Sun Aug 14 2011: Pictures from the Golden Circle

First full day in Iceland, and we booked ourselves on a tour of the area surrounding Reykjavik. We were still a bit jetlagged, and I don't think we were thinking straight, in retrospect it would have been better to take the bikes, but this was a good way to see the "Golden Circle", a collection of natural wonders all within a few hours drive from the city. Very nice to have a tour guide as well, we slept a lot in the van... :)

Our first stop took us to Seljalandfoss, probably the most famous waterfall in Iceland. About 60m in height, a neat feature is the fact that you can walk behind it.

Seljalandfoss from a distance

Seljalandfoss. You can see the trail that leads behind the falls

View from Seljalandfoss

Looking over the landscape at the top of Seljalandsfoss

Posing in front of Seljalandfoss

Photographer perched precariously trying to get "The Shot". Steep drop to his front and back.

What is she taking a picture of...!?!

This is the shot Neda was aiming for

Black beaches of the south shore are composed of crushed volcanic rock

Imagining vikings landing on the black beaches of the south shore

We were told that not a lot of vegetables grow in Iceland. That's not true, we found Icelandic broccoli everywhere!

Icelandic horses

There is quite a lot of farmland and animals around the Golden Circle. We stopped at the side of the road to take pictures of some beautiful Icelandic horses. Small in stature, they are higly sought around the world for breeding and competitions. However, once a horse leaves the island, they are never allowed to return home again, for fear that foreign germs will harm the other horses. I am imagining this Icelandic native is wistfully taking one last look around before leaving home forever.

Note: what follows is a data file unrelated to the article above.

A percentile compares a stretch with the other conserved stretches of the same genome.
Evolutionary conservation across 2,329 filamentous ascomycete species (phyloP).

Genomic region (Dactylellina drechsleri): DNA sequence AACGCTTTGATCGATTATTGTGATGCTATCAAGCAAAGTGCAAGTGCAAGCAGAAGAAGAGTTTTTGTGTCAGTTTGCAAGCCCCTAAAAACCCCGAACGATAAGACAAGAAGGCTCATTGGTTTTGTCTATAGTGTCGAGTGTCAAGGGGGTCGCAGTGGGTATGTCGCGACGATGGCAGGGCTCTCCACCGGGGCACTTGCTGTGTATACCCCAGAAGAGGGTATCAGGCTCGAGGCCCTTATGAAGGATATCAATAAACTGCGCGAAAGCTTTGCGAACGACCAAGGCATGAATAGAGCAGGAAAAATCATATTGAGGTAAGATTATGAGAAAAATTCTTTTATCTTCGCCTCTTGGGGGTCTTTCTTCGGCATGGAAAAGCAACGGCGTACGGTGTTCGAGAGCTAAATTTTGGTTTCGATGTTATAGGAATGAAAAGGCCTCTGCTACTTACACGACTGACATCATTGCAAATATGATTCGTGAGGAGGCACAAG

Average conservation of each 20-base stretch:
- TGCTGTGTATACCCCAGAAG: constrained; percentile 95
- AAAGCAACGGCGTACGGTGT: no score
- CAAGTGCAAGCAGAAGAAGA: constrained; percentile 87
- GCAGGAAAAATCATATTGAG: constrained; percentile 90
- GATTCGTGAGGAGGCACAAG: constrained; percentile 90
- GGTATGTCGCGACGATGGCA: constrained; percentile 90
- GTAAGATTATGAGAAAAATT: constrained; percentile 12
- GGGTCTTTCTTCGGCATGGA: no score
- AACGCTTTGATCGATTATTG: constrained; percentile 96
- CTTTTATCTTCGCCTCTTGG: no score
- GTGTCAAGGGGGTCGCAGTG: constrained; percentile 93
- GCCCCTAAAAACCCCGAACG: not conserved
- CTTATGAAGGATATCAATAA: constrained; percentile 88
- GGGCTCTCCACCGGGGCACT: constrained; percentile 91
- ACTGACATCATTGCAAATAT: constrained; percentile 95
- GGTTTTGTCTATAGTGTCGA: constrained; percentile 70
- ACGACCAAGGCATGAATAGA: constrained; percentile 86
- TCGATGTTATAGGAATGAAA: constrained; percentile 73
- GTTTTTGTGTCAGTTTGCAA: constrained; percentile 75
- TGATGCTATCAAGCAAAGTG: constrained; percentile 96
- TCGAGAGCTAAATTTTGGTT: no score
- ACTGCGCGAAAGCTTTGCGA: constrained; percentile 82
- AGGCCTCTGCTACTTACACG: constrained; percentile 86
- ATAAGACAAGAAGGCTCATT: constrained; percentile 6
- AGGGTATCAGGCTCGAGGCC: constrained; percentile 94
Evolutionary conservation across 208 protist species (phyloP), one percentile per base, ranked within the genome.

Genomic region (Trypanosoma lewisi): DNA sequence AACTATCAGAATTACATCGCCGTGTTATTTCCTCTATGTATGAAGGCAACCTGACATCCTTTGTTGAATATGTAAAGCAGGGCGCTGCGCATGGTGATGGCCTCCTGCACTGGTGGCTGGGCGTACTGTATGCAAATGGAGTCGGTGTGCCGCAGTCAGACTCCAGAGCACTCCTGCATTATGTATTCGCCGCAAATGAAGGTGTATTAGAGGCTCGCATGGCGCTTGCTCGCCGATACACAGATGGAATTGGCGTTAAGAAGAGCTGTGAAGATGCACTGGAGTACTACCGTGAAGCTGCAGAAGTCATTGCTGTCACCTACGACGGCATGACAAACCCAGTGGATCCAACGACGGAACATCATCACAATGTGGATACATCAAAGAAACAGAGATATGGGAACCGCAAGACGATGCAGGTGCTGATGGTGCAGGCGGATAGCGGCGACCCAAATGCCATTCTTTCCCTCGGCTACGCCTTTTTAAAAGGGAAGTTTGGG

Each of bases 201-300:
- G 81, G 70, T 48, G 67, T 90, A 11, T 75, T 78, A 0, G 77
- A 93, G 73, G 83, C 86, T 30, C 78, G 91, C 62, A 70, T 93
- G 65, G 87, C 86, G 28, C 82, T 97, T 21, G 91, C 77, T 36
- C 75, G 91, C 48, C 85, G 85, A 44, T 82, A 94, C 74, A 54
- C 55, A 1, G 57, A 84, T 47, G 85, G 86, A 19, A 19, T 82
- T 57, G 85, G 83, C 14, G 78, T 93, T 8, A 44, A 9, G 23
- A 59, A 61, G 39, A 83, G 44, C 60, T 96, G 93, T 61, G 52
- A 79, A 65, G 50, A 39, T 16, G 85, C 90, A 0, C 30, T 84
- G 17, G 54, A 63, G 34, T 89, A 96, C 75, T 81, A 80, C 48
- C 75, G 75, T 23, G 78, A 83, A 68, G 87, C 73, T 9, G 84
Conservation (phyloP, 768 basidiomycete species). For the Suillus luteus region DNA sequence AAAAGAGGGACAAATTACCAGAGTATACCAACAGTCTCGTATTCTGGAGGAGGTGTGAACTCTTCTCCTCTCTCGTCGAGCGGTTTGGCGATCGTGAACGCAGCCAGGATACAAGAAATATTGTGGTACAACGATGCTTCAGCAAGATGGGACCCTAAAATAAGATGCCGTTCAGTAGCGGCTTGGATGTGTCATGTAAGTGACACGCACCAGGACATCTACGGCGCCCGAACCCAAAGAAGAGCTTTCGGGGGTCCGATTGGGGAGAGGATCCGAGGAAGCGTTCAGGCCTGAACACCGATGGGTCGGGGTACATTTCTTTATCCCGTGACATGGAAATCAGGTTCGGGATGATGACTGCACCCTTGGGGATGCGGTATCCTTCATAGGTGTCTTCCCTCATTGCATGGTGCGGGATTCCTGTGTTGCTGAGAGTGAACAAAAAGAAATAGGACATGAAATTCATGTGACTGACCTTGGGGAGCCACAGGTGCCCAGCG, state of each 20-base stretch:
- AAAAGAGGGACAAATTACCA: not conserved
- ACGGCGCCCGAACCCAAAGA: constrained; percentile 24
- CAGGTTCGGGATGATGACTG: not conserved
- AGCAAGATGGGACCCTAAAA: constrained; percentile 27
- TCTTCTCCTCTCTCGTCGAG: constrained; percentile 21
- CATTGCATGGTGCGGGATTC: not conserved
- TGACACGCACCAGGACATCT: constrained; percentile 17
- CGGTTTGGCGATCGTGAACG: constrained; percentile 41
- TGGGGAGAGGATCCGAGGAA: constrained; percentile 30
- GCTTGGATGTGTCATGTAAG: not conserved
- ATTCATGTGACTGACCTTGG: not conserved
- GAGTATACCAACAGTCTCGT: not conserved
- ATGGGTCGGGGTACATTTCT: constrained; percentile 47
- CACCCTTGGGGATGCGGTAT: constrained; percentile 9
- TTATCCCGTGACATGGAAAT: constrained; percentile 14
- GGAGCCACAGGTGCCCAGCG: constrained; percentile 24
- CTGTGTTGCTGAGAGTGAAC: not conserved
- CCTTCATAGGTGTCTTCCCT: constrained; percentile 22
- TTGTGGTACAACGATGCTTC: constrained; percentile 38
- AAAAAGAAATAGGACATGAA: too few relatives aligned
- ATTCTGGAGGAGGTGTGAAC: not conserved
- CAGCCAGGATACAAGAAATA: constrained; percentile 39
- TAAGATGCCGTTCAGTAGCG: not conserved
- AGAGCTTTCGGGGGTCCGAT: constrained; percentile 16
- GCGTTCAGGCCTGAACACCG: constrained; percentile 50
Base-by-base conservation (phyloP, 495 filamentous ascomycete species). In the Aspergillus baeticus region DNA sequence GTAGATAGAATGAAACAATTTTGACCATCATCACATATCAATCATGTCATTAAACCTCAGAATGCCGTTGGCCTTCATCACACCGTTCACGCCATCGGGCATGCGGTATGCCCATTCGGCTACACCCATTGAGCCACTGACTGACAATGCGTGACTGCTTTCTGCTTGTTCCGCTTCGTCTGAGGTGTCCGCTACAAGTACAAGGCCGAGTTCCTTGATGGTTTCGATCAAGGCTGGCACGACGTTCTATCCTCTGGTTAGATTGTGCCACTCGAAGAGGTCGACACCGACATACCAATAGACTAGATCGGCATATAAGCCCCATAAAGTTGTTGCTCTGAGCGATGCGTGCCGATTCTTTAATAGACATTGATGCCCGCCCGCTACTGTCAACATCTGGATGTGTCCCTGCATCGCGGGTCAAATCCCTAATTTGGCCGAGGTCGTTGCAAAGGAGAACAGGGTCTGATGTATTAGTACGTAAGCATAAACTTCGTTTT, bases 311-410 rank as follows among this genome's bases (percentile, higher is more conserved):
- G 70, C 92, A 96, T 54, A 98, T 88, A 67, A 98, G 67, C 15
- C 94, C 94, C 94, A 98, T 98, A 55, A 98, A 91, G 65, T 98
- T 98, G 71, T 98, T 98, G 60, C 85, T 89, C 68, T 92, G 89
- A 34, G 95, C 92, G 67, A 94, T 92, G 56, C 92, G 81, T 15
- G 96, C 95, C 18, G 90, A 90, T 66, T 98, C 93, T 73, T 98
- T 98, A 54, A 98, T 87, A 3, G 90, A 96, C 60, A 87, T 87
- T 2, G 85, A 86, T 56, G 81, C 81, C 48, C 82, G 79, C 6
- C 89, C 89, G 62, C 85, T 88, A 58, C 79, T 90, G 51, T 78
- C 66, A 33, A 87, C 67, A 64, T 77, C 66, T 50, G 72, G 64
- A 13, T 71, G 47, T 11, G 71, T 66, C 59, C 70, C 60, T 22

Turf house. Timber is scarce on the island, as there is no natural forest on Iceland.
Houses used to have roofs made of earth and grass to save on wood.

We were told that there is no natural forest on Iceland and that if we saw any trees that were over 2 meters tall, they were probably planted by human beings. The running joke is:

Q: If you get lost in an Icelandic forest, how do you find your way out?
A: Stand up.

Bjork diner for lunch. This is as close as I'm ever going to come... Bjork means "Beautiful Ice Midget"" in Icelandic. Or maybe "Birch Tree"...

Posing in front of Skogarfoss

The view of Skogarfoss from above. Magnificent!

Neda is scaling the foothills of the Solheimajokull.

Our next stop was Solheimajokull. Kull means glacier in Icelandic, and Solheimajokull is the snout of the larger glacier mass called Myrdasjokul, the 4th largest glacier in Iceland. If you can imagine the glaciers are the size and shape of your hand, what you are seeing here is just a part of the fingernail!

Ice climbers prepare to climb the Solheimajokull. Without proper ice climbing shoes
and equipment, it is not possible to go beyond the foothills of the glacier.

Closeup of the Solheimajokull. The ice is dirty with ash from the volcano that it covers.

At the town of Geysir, an unearthly blue boil erupts from the broken surface of the ground

Geezer waiting patiently for the geyser to blow

Only the second day and according to Neda, the whole Viking thing is close to being played out.
I, on the otherhand, have different views on the matter...

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